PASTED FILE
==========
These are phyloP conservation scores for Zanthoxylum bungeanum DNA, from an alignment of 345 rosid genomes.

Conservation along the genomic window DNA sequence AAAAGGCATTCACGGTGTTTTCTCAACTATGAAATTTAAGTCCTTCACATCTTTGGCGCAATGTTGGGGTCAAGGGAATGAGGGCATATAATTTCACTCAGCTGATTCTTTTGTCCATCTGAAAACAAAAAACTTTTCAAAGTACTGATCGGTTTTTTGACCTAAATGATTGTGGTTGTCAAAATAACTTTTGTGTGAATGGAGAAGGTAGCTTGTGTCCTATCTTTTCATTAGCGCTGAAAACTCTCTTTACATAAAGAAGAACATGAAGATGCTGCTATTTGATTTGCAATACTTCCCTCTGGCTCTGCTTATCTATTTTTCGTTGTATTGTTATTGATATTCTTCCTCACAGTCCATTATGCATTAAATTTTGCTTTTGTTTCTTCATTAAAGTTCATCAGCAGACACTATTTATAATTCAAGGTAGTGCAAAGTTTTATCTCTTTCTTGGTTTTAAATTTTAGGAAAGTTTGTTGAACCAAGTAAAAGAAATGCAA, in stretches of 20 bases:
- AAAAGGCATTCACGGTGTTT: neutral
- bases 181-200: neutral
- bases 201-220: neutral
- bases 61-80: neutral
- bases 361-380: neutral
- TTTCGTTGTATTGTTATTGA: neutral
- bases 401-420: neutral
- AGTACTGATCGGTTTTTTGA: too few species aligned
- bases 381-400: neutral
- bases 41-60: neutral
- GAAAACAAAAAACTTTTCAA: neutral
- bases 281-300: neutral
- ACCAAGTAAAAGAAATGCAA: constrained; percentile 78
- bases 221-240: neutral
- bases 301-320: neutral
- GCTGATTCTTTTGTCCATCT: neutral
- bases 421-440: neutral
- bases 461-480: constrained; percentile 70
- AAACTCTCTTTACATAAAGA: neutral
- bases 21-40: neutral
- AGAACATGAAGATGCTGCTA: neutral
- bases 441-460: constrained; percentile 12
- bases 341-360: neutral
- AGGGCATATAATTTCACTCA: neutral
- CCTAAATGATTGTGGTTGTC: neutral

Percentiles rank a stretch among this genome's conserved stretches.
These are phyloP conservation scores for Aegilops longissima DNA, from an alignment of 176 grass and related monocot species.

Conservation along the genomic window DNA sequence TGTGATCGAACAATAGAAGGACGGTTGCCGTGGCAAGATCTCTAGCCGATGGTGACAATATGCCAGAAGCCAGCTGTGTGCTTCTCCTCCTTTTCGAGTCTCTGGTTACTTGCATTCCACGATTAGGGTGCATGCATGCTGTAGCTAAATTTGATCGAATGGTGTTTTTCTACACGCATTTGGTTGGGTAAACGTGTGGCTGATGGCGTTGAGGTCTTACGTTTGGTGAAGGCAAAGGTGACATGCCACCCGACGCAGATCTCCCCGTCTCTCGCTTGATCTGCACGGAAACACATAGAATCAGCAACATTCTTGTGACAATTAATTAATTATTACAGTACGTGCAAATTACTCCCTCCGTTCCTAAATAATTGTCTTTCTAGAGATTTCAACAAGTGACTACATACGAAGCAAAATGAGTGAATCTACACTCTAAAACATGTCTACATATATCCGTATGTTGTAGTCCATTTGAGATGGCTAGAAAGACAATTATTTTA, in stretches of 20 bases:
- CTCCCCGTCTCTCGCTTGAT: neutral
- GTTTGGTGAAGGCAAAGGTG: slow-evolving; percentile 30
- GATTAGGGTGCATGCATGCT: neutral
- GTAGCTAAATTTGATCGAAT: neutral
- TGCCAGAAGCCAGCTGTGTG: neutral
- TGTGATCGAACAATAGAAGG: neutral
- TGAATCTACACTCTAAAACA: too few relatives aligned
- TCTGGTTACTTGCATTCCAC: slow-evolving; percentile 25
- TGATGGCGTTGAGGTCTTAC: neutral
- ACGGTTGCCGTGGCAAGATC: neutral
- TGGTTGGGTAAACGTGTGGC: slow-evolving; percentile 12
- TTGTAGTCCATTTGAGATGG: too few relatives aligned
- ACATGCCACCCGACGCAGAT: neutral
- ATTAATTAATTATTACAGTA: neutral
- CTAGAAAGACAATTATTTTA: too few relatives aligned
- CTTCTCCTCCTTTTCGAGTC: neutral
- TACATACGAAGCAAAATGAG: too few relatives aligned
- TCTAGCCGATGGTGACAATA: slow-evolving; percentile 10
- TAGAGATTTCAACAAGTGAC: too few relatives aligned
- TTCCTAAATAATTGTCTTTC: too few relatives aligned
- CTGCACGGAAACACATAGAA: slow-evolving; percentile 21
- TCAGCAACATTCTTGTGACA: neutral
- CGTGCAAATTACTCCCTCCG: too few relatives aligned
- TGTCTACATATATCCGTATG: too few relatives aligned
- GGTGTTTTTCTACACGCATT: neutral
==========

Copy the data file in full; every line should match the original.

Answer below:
These are phyloP conservation scores for Zanthoxylum bungeanum DNA, from an alignment of 345 rosid genomes.

Conservation along the genomic window DNA sequence AAAAGGCATTCACGGTGTTTTCTCAACTATGAAATTTAAGTCCTTCACATCTTTGGCGCAATGTTGGGGTCAAGGGAATGAGGGCATATAATTTCACTCAGCTGATTCTTTTGTCCATCTGAAAACAAAAAACTTTTCAAAGTACTGATCGGTTTTTTGACCTAAATGATTGTGGTTGTCAAAATAACTTTTGTGTGAATGGAGAAGGTAGCTTGTGTCCTATCTTTTCATTAGCGCTGAAAACTCTCTTTACATAAAGAAGAACATGAAGATGCTGCTATTTGATTTGCAATACTTCCCTCTGGCTCTGCTTATCTATTTTTCGTTGTATTGTTATTGATATTCTTCCTCACAGTCCATTATGCATTAAATTTTGCTTTTGTTTCTTCATTAAAGTTCATCAGCAGACACTATTTATAATTCAAGGTAGTGCAAAGTTTTATCTCTTTCTTGGTTTTAAATTTTAGGAAAGTTTGTTGAACCAAGTAAAAGAAATGCAA, in stretches of 20 bases:
- AAAAGGCATTCACGGTGTTT: neutral
- bases 181-200: neutral
- bases 201-220: neutral
- bases 61-80: neutral
- bases 361-380: neutral
- TTTCGTTGTATTGTTATTGA: neutral
- bases 401-420: neutral
- AGTACTGATCGGTTTTTTGA: too few species aligned
- bases 381-400: neutral
- bases 41-60: neutral
- GAAAACAAAAAACTTTTCAA: neutral
- bases 281-300: neutral
- ACCAAGTAAAAGAAATGCAA: constrained; percentile 78
- bases 221-240: neutral
- bases 301-320: neutral
- GCTGATTCTTTTGTCCATCT: neutral
- bases 421-440: neutral
- bases 461-480: constrained; percentile 70
- AAACTCTCTTTACATAAAGA: neutral
- bases 21-40: neutral
- AGAACATGAAGATGCTGCTA: neutral
- bases 441-460: constrained; percentile 12
- bases 341-360: neutral
- AGGGCATATAATTTCACTCA: neutral
- CCTAAATGATTGTGGTTGTC: neutral

Percentiles rank a stretch among this genome's conserved stretches.
These are phyloP conservation scores for Aegilops longissima DNA, from an alignment of 176 grass and related monocot species.

Conservation along the genomic window DNA sequence TGTGATCGAACAATAGAAGGACGGTTGCCGTGGCAAGATCTCTAGCCGATGGTGACAATATGCCAGAAGCCAGCTGTGTGCTTCTCCTCCTTTTCGAGTCTCTGGTTACTTGCATTCCACGATTAGGGTGCATGCATGCTGTAGCTAAATTTGATCGAATGGTGTTTTTCTACACGCATTTGGTTGGGTAAACGTGTGGCTGATGGCGTTGAGGTCTTACGTTTGGTGAAGGCAAAGGTGACATGCCACCCGACGCAGATCTCCCCGTCTCTCGCTTGATCTGCACGGAAACACATAGAATCAGCAACATTCTTGTGACAATTAATTAATTATTACAGTACGTGCAAATTACTCCCTCCGTTCCTAAATAATTGTCTTTCTAGAGATTTCAACAAGTGACTACATACGAAGCAAAATGAGTGAATCTACACTCTAAAACATGTCTACATATATCCGTATGTTGTAGTCCATTTGAGATGGCTAGAAAGACAATTATTTTA, in stretches of 20 bases:
- CTCCCCGTCTCTCGCTTGAT: neutral
- GTTTGGTGAAGGCAAAGGTG: slow-evolving; percentile 30
- GATTAGGGTGCATGCATGCT: neutral
- GTAGCTAAATTTGATCGAAT: neutral
- TGCCAGAAGCCAGCTGTGTG: neutral
- TGTGATCGAACAATAGAAGG: neutral
- TGAATCTACACTCTAAAACA: too few relatives aligned
- TCTGGTTACTTGCATTCCAC: slow-evolving; percentile 25
- TGATGGCGTTGAGGTCTTAC: neutral
- ACGGTTGCCGTGGCAAGATC: neutral
- TGGTTGGGTAAACGTGTGGC: slow-evolving; percentile 12
- TTGTAGTCCATTTGAGATGG: too few relatives aligned
- ACATGCCACCCGACGCAGAT: neutral
- ATTAATTAATTATTACAGTA: neutral
- CTAGAAAGACAATTATTTTA: too few relatives aligned
- CTTCTCCTCCTTTTCGAGTC: neutral
- TACATACGAAGCAAAATGAG: too few relatives aligned
- TCTAGCCGATGGTGACAATA: slow-evolving; percentile 10
- TAGAGATTTCAACAAGTGAC: too few relatives aligned
- TTCCTAAATAATTGTCTTTC: too few relatives aligned
- CTGCACGGAAACACATAGAA: slow-evolving; percentile 21
- TCAGCAACATTCTTGTGACA: neutral
- CGTGCAAATTACTCCCTCCG: too few relatives aligned
- TGTCTACATATATCCGTATG: too few relatives aligned
- GGTGTTTTTCTACACGCATT: neutral